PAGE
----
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Friday, Sep 29, 2023

Militant, Aggressive Tone Undermined Protest's Efficacy

Author: Vanessa Wong

Our campus vibrates with discussion about the protest lead by five females during "The Art of Kissing" performance, a Middlebury College Activities Board (MCAB) sponsored event held on Saturday evening in the McCullough Social Space. As a member of the audience, I was appalled by their actions, not because I challenge protest — I am in fact extremely relieved and excited that a group (albeit a small group) of Middlebury students finally expressed the courage and ambition necessary to lead such remonstration — but because I found their tactics ineffective and disruptive to a performance that didn't demand such a response, and ultimately offensive to performer Michael Christian [stage and pen name William Cane] and to the audience. So although I support protest on campus, I object to their methods.

The protesters said they were reacting to the racist, sexist and heterosexist material that they found on "The Art of Kissing" Web site ( that they suspected would permeate the performance. Cane's characterization of the "Asian Kiss" and "Eskimo Kiss" offended the protestors, seeing in them an imposition of racial stereotypes. Cane's reference to the erotic sensation he yielded from spanking his girlfriend during foreplay also perturbed them.

I consider these petty issues and believe the protesters, as a result of biased rage, extracted undue controversy from a diminutive, comedic performance. It's important to realize that comedy is offensive, otherwise, comedians would be limited to desiccated, mundane but politically correct humor. Cane played on race and gender stereotypes and made a spectacle out of sexuality, but he wasn't so bigoted to demand that level of rage. However, that I personally found the material in Cane's performance to be largely inane is irrelevant. Individuals and groups will undoubtedly be sensitive to dissimilar things and are entitled to voice that resentment regardless of the unavoidable occurrence of opposing views.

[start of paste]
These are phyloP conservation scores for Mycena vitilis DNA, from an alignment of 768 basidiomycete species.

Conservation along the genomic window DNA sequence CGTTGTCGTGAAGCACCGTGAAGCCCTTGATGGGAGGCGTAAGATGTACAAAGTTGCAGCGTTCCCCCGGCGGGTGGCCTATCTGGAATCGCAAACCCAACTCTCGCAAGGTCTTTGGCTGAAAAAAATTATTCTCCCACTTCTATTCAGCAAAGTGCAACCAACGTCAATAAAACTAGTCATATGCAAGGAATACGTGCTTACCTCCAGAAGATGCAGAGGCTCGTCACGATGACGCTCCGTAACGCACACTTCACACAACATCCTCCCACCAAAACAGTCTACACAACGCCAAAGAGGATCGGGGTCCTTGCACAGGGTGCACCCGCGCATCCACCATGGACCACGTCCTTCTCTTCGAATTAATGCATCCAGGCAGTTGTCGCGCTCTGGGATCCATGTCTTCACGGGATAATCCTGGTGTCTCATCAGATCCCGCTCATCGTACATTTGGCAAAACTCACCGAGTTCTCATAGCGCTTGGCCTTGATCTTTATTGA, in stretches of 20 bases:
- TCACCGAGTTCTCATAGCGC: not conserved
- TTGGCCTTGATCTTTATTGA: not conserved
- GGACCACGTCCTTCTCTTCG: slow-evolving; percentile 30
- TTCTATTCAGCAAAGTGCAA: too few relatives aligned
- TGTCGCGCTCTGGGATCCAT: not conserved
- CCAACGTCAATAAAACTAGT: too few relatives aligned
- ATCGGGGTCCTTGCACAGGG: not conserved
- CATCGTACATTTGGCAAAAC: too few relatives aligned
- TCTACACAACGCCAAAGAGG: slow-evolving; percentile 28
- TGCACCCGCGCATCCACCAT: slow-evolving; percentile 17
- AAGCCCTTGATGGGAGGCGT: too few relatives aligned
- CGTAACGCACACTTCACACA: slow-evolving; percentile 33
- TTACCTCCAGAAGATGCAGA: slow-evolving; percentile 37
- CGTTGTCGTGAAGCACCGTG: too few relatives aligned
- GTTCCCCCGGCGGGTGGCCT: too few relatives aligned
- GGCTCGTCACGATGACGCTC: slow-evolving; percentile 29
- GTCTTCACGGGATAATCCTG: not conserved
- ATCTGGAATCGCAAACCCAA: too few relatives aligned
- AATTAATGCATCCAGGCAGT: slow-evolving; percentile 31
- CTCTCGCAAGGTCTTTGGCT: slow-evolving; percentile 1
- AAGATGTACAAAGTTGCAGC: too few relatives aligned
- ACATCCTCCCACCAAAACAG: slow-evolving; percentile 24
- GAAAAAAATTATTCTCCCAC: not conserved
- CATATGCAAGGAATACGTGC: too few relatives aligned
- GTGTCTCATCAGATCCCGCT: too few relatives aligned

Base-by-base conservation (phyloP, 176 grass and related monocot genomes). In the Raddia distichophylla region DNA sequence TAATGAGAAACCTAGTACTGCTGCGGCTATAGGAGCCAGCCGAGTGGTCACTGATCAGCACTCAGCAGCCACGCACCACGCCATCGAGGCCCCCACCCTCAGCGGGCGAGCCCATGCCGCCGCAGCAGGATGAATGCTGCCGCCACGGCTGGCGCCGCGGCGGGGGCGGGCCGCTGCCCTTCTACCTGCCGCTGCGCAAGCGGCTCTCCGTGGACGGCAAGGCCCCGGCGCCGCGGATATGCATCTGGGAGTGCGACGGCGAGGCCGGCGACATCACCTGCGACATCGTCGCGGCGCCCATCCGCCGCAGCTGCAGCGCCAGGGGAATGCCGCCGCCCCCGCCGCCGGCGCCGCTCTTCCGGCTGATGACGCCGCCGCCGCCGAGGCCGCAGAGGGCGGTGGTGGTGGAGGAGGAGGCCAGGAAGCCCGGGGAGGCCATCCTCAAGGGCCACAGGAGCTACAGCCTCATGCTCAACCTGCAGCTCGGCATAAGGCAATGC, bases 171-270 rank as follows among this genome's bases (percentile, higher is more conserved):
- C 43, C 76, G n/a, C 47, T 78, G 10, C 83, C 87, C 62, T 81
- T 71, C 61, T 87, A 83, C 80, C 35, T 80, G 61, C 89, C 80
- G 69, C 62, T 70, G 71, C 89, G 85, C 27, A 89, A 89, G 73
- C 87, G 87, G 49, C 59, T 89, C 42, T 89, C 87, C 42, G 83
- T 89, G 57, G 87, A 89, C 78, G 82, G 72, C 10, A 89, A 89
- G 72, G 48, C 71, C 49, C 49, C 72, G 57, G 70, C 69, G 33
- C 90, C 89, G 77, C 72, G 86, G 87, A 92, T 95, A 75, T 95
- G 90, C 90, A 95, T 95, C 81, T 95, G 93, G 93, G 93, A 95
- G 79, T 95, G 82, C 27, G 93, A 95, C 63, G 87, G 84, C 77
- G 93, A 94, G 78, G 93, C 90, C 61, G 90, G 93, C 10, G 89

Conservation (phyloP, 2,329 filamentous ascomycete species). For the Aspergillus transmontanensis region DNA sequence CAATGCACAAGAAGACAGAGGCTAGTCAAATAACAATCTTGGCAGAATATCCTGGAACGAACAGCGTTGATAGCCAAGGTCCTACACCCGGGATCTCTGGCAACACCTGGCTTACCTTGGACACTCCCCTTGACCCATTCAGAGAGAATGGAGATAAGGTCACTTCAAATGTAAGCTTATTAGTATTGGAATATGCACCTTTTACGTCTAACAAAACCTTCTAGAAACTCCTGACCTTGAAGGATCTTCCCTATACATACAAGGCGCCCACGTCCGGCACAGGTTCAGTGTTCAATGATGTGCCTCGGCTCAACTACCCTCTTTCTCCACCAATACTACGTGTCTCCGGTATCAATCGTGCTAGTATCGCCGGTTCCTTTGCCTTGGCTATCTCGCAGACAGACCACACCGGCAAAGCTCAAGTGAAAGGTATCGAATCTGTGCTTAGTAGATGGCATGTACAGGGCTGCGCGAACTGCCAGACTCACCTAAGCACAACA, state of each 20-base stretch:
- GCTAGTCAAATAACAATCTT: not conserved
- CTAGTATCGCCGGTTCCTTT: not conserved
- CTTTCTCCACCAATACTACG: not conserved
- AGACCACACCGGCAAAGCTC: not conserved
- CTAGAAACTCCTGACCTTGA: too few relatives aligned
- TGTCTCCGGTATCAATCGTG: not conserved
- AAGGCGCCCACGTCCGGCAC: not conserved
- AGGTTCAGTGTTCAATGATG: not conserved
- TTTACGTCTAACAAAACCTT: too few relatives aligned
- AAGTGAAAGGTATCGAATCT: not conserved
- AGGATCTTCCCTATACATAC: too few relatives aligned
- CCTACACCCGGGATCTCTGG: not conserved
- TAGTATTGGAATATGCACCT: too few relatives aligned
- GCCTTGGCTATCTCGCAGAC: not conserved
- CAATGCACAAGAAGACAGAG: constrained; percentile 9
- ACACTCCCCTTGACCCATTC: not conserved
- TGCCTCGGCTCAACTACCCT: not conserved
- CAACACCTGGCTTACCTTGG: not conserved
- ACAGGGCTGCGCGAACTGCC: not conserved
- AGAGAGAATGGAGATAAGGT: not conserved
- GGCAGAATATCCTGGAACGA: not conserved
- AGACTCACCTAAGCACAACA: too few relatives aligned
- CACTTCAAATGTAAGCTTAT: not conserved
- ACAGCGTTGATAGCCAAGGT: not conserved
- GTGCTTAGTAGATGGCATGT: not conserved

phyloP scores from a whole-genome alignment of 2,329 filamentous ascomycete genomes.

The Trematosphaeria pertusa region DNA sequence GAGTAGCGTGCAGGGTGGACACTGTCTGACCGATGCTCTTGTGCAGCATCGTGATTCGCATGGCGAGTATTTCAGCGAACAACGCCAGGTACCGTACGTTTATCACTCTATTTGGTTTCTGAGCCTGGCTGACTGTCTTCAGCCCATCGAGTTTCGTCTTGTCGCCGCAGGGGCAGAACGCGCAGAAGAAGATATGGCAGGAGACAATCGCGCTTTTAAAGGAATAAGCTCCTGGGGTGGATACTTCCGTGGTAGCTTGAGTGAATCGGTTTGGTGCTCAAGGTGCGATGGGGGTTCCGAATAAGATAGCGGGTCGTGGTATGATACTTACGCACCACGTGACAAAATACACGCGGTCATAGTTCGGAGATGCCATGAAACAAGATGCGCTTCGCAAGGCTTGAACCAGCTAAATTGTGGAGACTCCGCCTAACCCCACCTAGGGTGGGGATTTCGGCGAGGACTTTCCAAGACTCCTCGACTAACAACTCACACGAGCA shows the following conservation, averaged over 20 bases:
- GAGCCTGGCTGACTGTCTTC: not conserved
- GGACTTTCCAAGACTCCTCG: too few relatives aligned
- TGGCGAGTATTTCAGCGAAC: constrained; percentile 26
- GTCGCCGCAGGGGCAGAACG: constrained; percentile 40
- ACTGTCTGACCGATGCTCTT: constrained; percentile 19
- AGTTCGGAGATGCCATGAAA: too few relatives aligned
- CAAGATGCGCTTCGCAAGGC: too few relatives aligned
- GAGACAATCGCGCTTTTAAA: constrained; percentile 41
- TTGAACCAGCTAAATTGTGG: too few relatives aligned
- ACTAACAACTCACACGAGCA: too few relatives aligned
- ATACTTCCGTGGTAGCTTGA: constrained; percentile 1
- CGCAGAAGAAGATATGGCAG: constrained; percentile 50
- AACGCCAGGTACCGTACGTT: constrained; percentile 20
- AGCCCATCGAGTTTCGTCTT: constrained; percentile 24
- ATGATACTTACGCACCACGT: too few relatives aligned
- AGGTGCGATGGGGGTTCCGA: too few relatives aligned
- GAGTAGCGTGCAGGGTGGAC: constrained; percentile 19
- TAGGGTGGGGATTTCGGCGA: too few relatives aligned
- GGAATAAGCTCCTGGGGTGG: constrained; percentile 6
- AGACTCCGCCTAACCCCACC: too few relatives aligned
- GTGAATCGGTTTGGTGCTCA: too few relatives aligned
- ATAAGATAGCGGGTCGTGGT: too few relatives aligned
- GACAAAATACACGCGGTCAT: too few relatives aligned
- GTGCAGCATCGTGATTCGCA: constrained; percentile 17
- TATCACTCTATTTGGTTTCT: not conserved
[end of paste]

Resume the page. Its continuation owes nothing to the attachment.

It was more the methods of protest that aggravated me: tossing condoms into the audience, speaking into a loudspeaker in the middle of the show and flaunting posters are surely ineffective and irresponsible means of protest. One of the goals of protest is to convey a clear message about one's position, yet a majority of the audience came out upset by the disruptions and moreover, confused by the protesters' disjointed efforts.

A poster held by protester Katie Simpson '02, for example, read, "Isn't oral sex just another form of kissing? Introducing the genital kiss!" My reaction, like that of many people around me, was of sheer perplexity and asking myself what exactly was her message: abstinence or oral indulgence?

Protest must first establish a sturdy goal, and then an appropriate means to achieve it. The goal, furthermore, must be justifiable and supported by facts. I found the protest on Saturday lacked that essential element: it conveyed no clear goal and was founded on suspicion, not knowledge. Despite this, the protestors belligerently paraded to McCullough to disrupt a performance whose offenses they could not yet even identify. Was their goal merely to disrupt then?

Their mental setting on "anti-Cane autopilot" encouraged them to act out before any misdemeanor even occurred. I think their goal, though clouded by incoherency, consequently appeared to be an attack on Cane rather than the discriminatory message he conveyed. It is unfair to harass the performer before he has even spoken; the goal becomes frail and unjustifiable. As a result of this directionless cause, their means of argument seemed so arbitrary to what became their verifiable goals after watching the show. The protestors projected a militant and aggressive air, which precluded successful transmission of ideas to the audience.

Ultimately, protest is beneficial to both the educational and social goals of students. Surely the intelligent students in this prestigious institution think about matters that don't relate to their evening reading assignments. It is crucial though, that they are better organized and more coherent than the one displayed last Saturday if any change will yield from such action. Otherwise, protests will be relegated to a definition as merely juvenile, inane reactions.